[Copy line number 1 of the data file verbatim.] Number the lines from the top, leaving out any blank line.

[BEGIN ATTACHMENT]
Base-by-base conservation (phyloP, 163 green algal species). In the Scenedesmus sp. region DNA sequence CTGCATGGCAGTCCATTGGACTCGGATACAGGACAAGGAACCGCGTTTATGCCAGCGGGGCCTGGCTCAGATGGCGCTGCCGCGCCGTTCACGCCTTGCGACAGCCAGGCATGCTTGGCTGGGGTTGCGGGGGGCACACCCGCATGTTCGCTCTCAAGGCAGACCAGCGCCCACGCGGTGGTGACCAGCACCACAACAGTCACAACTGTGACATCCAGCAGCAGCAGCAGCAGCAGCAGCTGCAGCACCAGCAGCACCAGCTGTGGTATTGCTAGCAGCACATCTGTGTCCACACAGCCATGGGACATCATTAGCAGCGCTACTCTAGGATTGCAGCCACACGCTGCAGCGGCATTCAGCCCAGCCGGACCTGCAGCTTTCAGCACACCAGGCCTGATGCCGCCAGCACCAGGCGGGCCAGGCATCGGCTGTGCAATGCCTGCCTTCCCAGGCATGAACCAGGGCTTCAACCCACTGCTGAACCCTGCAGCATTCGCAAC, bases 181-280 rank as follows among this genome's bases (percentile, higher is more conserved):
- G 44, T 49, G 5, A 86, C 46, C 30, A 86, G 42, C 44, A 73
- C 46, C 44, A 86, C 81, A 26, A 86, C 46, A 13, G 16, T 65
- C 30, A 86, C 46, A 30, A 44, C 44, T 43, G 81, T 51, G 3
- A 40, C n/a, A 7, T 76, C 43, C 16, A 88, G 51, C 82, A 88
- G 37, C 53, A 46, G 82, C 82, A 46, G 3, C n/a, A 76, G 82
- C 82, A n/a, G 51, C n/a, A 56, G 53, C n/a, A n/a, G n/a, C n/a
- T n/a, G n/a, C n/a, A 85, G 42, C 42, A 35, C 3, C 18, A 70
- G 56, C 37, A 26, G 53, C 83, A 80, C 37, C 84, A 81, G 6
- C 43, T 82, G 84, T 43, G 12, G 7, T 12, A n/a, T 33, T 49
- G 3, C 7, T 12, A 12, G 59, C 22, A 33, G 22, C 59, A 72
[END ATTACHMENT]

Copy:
Base-by-base conservation (phyloP, 163 green algal species). In the Scenedesmus sp. region DNA sequence CTGCATGGCAGTCCATTGGACTCGGATACAGGACAAGGAACCGCGTTTATGCCAGCGGGGCCTGGCTCAGATGGCGCTGCCGCGCCGTTCACGCCTTGCGACAGCCAGGCATGCTTGGCTGGGGTTGCGGGGGGCACACCCGCATGTTCGCTCTCAAGGCAGACCAGCGCCCACGCGGTGGTGACCAGCACCACAACAGTCACAACTGTGACATCCAGCAGCAGCAGCAGCAGCAGCAGCTGCAGCACCAGCAGCACCAGCTGTGGTATTGCTAGCAGCACATCTGTGTCCACACAGCCATGGGACATCATTAGCAGCGCTACTCTAGGATTGCAGCCACACGCTGCAGCGGCATTCAGCCCAGCCGGACCTGCAGCTTTCAGCACACCAGGCCTGATGCCGCCAGCACCAGGCGGGCCAGGCATCGGCTGTGCAATGCCTGCCTTCCCAGGCATGAACCAGGGCTTCAACCCACTGCTGAACCCTGCAGCATTCGCAAC, bases 181-280 rank as follows among this genome's bases (percentile, higher is more conserved):